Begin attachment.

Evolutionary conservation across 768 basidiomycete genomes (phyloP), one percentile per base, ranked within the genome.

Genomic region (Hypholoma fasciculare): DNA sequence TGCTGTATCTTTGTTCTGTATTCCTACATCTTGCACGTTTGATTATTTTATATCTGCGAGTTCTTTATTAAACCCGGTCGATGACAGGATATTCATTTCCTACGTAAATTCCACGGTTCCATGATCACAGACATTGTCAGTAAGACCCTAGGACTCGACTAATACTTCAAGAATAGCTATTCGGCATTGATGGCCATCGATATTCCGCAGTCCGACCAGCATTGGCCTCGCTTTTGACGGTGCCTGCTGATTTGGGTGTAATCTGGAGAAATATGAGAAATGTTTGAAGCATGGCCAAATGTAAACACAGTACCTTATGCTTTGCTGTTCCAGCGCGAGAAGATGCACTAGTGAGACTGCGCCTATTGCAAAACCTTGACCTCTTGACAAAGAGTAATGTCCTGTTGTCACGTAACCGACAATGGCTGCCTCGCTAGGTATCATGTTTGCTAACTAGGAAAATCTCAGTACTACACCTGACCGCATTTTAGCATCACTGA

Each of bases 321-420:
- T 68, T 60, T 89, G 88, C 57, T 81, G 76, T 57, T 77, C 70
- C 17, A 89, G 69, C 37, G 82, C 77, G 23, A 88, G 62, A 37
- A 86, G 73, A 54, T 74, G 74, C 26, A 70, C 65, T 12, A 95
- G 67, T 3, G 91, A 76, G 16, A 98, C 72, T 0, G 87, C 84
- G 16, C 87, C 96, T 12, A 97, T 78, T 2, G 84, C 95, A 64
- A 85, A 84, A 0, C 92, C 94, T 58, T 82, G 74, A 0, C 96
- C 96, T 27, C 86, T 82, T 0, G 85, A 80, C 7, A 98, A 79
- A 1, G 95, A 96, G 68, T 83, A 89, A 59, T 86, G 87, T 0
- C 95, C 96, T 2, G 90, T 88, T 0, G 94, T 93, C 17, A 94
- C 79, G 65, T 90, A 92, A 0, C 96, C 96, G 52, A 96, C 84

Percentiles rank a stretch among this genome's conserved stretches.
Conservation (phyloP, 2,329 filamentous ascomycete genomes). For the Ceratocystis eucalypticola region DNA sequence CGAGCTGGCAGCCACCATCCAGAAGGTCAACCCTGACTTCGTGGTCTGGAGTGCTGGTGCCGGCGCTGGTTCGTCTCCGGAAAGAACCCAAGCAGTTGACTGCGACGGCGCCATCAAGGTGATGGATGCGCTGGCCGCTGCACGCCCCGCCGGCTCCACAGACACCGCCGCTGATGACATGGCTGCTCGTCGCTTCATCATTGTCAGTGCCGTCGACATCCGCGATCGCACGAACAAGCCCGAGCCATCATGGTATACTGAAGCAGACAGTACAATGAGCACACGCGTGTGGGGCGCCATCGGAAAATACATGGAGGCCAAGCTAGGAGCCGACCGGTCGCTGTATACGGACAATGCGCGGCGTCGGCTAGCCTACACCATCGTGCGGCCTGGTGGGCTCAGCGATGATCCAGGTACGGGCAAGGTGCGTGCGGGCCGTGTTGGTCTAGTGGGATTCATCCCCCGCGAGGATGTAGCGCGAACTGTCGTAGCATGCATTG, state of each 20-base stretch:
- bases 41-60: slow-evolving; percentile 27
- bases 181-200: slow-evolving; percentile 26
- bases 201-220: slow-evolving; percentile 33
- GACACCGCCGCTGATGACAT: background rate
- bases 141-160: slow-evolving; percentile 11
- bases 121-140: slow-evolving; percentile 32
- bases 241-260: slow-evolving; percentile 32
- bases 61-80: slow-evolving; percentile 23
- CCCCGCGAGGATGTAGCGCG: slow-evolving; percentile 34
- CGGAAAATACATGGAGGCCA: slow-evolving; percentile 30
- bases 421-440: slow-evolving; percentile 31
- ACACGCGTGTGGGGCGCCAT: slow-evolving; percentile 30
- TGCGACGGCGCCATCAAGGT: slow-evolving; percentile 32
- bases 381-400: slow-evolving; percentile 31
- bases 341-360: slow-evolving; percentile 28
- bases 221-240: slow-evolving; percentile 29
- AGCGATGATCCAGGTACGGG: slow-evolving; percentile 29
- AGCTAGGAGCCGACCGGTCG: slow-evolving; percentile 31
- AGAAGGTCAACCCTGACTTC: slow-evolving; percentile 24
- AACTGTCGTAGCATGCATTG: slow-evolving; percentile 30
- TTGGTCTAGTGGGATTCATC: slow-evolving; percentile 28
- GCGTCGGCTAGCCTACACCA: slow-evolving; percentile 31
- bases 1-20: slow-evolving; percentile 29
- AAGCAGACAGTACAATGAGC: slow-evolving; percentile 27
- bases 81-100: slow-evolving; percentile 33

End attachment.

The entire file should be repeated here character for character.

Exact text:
Evolutionary conservation across 768 basidiomycete genomes (phyloP), one percentile per base, ranked within the genome.

Genomic region (Hypholoma fasciculare): DNA sequence TGCTGTATCTTTGTTCTGTATTCCTACATCTTGCACGTTTGATTATTTTATATCTGCGAGTTCTTTATTAAACCCGGTCGATGACAGGATATTCATTTCCTACGTAAATTCCACGGTTCCATGATCACAGACATTGTCAGTAAGACCCTAGGACTCGACTAATACTTCAAGAATAGCTATTCGGCATTGATGGCCATCGATATTCCGCAGTCCGACCAGCATTGGCCTCGCTTTTGACGGTGCCTGCTGATTTGGGTGTAATCTGGAGAAATATGAGAAATGTTTGAAGCATGGCCAAATGTAAACACAGTACCTTATGCTTTGCTGTTCCAGCGCGAGAAGATGCACTAGTGAGACTGCGCCTATTGCAAAACCTTGACCTCTTGACAAAGAGTAATGTCCTGTTGTCACGTAACCGACAATGGCTGCCTCGCTAGGTATCATGTTTGCTAACTAGGAAAATCTCAGTACTACACCTGACCGCATTTTAGCATCACTGA

Each of bases 321-420:
- T 68, T 60, T 89, G 88, C 57, T 81, G 76, T 57, T 77, C 70
- C 17, A 89, G 69, C 37, G 82, C 77, G 23, A 88, G 62, A 37
- A 86, G 73, A 54, T 74, G 74, C 26, A 70, C 65, T 12, A 95
- G 67, T 3, G 91, A 76, G 16, A 98, C 72, T 0, G 87, C 84
- G 16, C 87, C 96, T 12, A 97, T 78, T 2, G 84, C 95, A 64
- A 85, A 84, A 0, C 92, C 94, T 58, T 82, G 74, A 0, C 96
- C 96, T 27, C 86, T 82, T 0, G 85, A 80, C 7, A 98, A 79
- A 1, G 95, A 96, G 68, T 83, A 89, A 59, T 86, G 87, T 0
- C 95, C 96, T 2, G 90, T 88, T 0, G 94, T 93, C 17, A 94
- C 79, G 65, T 90, A 92, A 0, C 96, C 96, G 52, A 96, C 84

Percentiles rank a stretch among this genome's conserved stretches.
Conservation (phyloP, 2,329 filamentous ascomycete genomes). For the Ceratocystis eucalypticola region DNA sequence CGAGCTGGCAGCCACCATCCAGAAGGTCAACCCTGACTTCGTGGTCTGGAGTGCTGGTGCCGGCGCTGGTTCGTCTCCGGAAAGAACCCAAGCAGTTGACTGCGACGGCGCCATCAAGGTGATGGATGCGCTGGCCGCTGCACGCCCCGCCGGCTCCACAGACACCGCCGCTGATGACATGGCTGCTCGTCGCTTCATCATTGTCAGTGCCGTCGACATCCGCGATCGCACGAACAAGCCCGAGCCATCATGGTATACTGAAGCAGACAGTACAATGAGCACACGCGTGTGGGGCGCCATCGGAAAATACATGGAGGCCAAGCTAGGAGCCGACCGGTCGCTGTATACGGACAATGCGCGGCGTCGGCTAGCCTACACCATCGTGCGGCCTGGTGGGCTCAGCGATGATCCAGGTACGGGCAAGGTGCGTGCGGGCCGTGTTGGTCTAGTGGGATTCATCCCCCGCGAGGATGTAGCGCGAACTGTCGTAGCATGCATTG, state of each 20-base stretch:
- bases 41-60: slow-evolving; percentile 27
- bases 181-200: slow-evolving; percentile 26
- bases 201-220: slow-evolving; percentile 33
- GACACCGCCGCTGATGACAT: background rate
- bases 141-160: slow-evolving; percentile 11
- bases 121-140: slow-evolving; percentile 32
- bases 241-260: slow-evolving; percentile 32
- bases 61-80: slow-evolving; percentile 23
- CCCCGCGAGGATGTAGCGCG: slow-evolving; percentile 34
- CGGAAAATACATGGAGGCCA: slow-evolving; percentile 30
- bases 421-440: slow-evolving; percentile 31
- ACACGCGTGTGGGGCGCCAT: slow-evolving; percentile 30
- TGCGACGGCGCCATCAAGGT: slow-evolving; percentile 32
- bases 381-400: slow-evolving; percentile 31
- bases 341-360: slow-evolving; percentile 28
- bases 221-240: slow-evolving; percentile 29
- AGCGATGATCCAGGTACGGG: slow-evolving; percentile 29
- AGCTAGGAGCCGACCGGTCG: slow-evolving; percentile 31
- AGAAGGTCAACCCTGACTTC: slow-evolving; percentile 24
- AACTGTCGTAGCATGCATTG: slow-evolving; percentile 30
- TTGGTCTAGTGGGATTCATC: slow-evolving; percentile 28
- GCGTCGGCTAGCCTACACCA: slow-evolving; percentile 31
- bases 1-20: slow-evolving; percentile 29
- AAGCAGACAGTACAATGAGC: slow-evolving; percentile 27
- bases 81-100: slow-evolving; percentile 33